“I have done more for the African American community than any president since Abraham Lincoln,” he boldly declared.
Throughout the week, a parade of black speakers declaring their support for Trump belied the fact the Republican party has just one African American senator.
To a point, the display of diversity was aimed at welcoming voters of colour into a party that has been portrayed as hostile to them under Trump.
But it also, perhaps much more consequentially, was aimed at convincing white voters in the suburbs that voting for Trump doesn’t make one a racist.
This is the demographic Republican strategists are most concerned about and it’s why safety and security were such strong themes throughout the convention.
US views on racial unrest are shifting
One of the most striking elements of the recent Black Lives Matter protests has been the support from white Americans.
But in recent weeks, there’s been a subtle shift.
Unfavourable views of police are trending down toward their pre-protest levels.
And the number of people who believe there’s systemic racism in America is also slipping from record highs.
It seems there was a level of acceptance regarding the violence, destruction and looting in the days and weeks after George Floyd was killed.
But with cities like Portland, Chicago and New York still facing regular bouts of unrest, tolerance is wearing thin.
After police shot Jacob Blake seven times in the back this week in Kenosha, his mother begged people to stop the violence and looting, saying her family is “quite frankly disgusted” with the civil unrest.
That night in Kenosha, three people were shot — two of them fatally — as mobs roamed the streets again.
For weeks, Trump has been attacking the Democratic mayors and governors responsible for cities where violence and looting continues on a regular basis.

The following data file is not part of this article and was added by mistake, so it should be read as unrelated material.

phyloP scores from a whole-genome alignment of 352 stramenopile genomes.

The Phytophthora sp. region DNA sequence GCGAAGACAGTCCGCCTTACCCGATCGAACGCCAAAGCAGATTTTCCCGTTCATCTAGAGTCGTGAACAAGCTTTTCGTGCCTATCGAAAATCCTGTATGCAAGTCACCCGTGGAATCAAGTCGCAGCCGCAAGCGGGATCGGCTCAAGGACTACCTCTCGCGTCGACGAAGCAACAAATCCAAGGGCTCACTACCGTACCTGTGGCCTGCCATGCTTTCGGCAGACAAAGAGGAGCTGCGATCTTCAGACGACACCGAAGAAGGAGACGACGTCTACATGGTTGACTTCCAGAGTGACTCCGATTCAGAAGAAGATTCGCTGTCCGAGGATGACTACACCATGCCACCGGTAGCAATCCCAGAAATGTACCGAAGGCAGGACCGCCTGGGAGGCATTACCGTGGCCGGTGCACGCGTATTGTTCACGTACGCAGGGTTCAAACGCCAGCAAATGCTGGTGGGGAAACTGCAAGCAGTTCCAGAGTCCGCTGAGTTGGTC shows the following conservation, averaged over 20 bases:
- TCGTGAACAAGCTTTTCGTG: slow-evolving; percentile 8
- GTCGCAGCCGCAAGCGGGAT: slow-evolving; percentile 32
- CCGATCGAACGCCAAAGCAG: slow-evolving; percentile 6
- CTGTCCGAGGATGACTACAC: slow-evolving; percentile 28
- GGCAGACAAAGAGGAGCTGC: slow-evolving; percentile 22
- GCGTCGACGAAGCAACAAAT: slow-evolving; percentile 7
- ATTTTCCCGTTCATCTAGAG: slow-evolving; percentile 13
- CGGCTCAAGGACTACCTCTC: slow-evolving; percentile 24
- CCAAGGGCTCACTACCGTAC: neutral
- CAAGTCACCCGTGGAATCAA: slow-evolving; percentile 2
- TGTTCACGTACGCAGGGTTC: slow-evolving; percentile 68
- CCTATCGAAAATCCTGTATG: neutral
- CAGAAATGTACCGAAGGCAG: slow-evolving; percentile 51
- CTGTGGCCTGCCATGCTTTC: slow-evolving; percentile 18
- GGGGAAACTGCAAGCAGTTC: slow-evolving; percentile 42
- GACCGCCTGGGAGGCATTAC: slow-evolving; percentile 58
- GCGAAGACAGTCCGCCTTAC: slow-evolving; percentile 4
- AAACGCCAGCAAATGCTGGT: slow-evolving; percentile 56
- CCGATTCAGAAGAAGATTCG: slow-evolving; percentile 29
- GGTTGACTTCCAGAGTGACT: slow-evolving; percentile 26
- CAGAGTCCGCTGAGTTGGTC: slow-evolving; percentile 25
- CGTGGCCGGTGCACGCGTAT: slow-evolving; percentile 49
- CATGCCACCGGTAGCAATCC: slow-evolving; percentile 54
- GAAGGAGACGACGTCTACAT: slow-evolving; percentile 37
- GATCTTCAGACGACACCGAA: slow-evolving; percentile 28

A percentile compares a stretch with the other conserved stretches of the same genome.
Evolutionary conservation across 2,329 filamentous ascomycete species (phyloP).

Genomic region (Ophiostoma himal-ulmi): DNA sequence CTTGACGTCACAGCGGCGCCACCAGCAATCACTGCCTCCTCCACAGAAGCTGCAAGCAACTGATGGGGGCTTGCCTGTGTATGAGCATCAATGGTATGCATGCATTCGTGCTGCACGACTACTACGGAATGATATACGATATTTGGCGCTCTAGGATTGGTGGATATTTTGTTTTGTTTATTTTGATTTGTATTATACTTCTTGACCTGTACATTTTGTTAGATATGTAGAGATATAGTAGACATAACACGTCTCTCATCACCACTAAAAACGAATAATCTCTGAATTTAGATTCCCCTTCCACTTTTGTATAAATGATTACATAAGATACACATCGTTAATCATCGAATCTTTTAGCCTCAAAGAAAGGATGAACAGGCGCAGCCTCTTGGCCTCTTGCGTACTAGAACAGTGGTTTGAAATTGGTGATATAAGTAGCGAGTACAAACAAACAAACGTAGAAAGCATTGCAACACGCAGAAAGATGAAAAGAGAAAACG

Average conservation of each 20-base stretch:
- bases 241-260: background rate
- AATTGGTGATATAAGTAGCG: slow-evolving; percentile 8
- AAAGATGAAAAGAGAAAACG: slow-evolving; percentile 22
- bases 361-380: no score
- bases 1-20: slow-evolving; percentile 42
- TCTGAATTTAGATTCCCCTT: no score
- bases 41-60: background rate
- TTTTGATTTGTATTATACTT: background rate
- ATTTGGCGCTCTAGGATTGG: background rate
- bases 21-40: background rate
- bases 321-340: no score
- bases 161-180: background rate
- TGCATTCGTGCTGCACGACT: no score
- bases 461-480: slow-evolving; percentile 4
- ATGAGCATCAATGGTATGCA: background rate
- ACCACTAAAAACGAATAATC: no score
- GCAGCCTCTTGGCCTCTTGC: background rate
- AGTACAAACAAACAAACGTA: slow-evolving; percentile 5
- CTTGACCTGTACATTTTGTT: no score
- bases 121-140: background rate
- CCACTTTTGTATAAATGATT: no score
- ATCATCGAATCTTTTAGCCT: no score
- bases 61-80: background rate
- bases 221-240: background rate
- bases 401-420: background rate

Now he’s tying them directly to Biden.
“No-one will be safe in Biden’s America,” he stated bluntly on the final day of the convention.
He portrayed the 77-year-old as a “Trojan horse for socialism” and an empty vessel being overrun by the “radical left”.
In response, Biden claimed the President was “rooting for more violence, not less”, pointing out the violence is happening on Trump’s watch.
“He’s pouring gasoline on the fire. This happens to be Donald Trump’s America,” he said.
The protests themselves could drive more voters to Trump
At the conclusion of Trump’s convention, guests were met by angry protesters as they left the grounds of the White House.
Senator Rand Paul thanked police for “literally saving our lives” from a mob that surged around he and his wife as they tried to get to their hotel.
Other videos on social media showed an elderly couple being verbally abused and others being harangued down the street by mask-wearing protesters. Media were also targeted.
One by one, camera crews — including the ABC — were confronted by a small element of the crowd, verbally abused and physically pushed out of Black Lives Matter plaza.
A video showing a crowd of mostly white protesters surrounding casual diners in Washington DC this week, demanding they raise their fists in solidarity, has been viewed almost 13 million times.
These affronts are minor, compared to the systemic inequality that black Americans continue to face daily.
But they could prove to be more effective at driving votes to Trump than any political ad or glitzy convention the Republican party could ever dream up.